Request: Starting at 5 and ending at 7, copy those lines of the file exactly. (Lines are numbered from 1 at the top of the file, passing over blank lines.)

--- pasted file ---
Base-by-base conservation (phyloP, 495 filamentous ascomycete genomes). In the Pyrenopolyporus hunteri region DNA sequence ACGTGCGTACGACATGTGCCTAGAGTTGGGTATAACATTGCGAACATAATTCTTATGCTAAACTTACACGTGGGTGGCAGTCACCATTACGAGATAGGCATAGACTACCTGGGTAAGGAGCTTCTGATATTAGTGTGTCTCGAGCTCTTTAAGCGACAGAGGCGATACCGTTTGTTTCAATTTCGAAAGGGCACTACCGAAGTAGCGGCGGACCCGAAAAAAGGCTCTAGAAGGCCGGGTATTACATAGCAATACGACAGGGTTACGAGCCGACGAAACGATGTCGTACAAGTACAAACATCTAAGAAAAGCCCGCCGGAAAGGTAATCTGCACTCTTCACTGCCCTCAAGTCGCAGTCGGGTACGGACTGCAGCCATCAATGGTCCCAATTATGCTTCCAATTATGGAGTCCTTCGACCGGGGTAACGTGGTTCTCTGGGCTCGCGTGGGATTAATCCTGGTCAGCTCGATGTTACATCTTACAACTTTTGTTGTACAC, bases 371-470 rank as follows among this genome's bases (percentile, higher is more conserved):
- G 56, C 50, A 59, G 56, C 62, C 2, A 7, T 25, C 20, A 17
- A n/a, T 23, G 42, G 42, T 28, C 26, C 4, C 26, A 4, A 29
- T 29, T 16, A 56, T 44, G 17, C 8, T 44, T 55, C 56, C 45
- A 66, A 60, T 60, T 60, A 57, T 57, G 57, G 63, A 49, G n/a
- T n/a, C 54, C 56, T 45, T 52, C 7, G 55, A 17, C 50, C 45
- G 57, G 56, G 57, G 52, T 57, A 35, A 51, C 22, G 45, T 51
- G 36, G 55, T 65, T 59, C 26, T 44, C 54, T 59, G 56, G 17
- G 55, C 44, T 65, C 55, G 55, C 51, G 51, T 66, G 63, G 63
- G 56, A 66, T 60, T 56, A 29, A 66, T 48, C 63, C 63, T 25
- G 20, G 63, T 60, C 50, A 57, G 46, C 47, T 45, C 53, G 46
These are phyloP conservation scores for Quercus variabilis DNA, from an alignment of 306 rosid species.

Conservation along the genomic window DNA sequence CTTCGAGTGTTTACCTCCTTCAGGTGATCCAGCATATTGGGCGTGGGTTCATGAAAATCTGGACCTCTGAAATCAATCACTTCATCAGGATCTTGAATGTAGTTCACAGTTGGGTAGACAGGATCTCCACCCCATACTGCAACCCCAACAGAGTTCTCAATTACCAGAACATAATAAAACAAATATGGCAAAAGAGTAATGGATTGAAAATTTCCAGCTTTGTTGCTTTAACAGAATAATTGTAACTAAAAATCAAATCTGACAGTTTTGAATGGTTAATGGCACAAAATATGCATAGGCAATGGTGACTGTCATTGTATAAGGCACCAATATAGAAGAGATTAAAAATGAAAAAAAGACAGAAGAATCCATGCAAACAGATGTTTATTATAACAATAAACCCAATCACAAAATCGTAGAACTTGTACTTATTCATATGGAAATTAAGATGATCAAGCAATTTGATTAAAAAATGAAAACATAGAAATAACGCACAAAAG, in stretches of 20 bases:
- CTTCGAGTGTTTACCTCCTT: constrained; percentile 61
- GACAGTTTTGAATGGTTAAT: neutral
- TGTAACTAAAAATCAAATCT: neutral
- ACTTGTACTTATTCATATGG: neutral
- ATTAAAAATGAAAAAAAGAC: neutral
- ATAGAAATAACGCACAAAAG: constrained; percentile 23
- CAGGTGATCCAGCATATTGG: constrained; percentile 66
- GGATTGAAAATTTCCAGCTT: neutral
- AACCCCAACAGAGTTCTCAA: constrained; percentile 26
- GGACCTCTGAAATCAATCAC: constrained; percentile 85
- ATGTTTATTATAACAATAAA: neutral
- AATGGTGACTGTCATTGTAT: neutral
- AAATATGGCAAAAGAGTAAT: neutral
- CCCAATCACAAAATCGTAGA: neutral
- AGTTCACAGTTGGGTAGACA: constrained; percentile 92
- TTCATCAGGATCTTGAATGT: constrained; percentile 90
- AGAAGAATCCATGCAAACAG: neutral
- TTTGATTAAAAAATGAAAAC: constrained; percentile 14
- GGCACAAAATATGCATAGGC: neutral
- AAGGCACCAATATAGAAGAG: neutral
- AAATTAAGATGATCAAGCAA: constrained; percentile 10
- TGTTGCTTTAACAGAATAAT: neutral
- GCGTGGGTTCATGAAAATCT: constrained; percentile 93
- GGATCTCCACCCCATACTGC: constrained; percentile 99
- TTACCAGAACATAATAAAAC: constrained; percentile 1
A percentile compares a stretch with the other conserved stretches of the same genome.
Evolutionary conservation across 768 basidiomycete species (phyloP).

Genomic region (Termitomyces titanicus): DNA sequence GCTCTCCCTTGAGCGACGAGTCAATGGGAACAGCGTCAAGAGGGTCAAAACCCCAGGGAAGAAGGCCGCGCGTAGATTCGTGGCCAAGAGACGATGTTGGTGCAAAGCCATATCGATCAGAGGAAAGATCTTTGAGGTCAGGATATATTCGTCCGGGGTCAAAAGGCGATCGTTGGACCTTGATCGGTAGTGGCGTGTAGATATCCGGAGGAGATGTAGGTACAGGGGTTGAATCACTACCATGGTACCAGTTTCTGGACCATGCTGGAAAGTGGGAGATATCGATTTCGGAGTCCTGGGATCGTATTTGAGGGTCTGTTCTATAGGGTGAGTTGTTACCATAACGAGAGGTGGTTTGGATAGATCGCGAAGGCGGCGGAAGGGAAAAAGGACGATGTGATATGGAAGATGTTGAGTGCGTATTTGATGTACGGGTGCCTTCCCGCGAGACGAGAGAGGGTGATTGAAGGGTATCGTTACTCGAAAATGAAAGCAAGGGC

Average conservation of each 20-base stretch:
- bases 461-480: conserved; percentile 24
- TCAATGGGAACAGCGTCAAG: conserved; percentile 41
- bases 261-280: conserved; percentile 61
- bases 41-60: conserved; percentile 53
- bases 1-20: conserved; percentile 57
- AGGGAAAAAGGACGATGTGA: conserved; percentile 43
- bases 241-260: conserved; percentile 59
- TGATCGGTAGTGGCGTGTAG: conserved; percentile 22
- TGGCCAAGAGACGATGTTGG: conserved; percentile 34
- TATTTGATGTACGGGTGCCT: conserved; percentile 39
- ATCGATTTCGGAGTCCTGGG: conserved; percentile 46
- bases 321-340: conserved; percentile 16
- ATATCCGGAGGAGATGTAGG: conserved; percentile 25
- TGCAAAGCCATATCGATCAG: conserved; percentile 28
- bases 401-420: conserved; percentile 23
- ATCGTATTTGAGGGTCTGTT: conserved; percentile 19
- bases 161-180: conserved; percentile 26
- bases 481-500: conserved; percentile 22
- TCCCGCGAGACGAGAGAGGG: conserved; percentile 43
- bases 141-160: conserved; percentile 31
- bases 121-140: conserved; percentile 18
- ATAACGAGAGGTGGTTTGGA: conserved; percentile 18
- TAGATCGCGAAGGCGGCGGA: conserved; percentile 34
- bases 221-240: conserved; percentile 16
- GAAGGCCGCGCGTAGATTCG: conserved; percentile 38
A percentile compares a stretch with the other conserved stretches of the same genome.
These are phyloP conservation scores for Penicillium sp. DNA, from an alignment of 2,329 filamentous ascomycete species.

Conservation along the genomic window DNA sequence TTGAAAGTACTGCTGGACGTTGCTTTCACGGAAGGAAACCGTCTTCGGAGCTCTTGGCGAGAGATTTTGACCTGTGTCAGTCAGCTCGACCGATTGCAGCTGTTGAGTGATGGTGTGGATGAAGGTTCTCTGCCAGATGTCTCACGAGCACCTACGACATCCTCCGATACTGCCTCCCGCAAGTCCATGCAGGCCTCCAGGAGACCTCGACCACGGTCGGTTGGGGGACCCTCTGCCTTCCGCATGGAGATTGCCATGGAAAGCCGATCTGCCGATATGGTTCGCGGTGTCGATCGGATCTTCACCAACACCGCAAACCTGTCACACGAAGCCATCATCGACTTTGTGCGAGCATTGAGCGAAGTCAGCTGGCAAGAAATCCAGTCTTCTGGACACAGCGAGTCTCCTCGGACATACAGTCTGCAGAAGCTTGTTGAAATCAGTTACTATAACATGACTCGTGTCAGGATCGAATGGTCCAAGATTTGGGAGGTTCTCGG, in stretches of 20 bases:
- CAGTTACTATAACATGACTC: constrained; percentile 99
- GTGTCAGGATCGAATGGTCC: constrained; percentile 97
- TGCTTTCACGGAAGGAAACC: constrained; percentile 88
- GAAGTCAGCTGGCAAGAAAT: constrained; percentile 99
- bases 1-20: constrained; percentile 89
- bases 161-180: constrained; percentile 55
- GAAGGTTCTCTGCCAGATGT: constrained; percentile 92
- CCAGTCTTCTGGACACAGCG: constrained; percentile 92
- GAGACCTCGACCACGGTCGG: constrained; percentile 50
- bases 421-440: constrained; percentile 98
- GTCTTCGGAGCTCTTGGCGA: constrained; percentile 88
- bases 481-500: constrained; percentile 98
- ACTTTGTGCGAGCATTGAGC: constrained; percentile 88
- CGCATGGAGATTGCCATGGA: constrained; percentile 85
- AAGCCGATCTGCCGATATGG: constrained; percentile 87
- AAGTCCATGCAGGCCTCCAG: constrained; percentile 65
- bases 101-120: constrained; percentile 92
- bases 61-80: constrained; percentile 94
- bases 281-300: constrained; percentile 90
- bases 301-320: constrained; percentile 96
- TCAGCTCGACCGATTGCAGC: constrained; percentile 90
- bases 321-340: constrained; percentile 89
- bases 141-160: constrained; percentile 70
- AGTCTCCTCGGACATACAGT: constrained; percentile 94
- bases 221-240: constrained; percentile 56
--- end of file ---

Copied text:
- A 66, A 60, T 60, T 60, A 57, T 57, G 57, G 63, A 49, G n/a
- T n/a, C 54, C 56, T 45, T 52, C 7, G 55, A 17, C 50, C 45
- G 57, G 56, G 57, G 52, T 57, A 35, A 51, C 22, G 45, T 51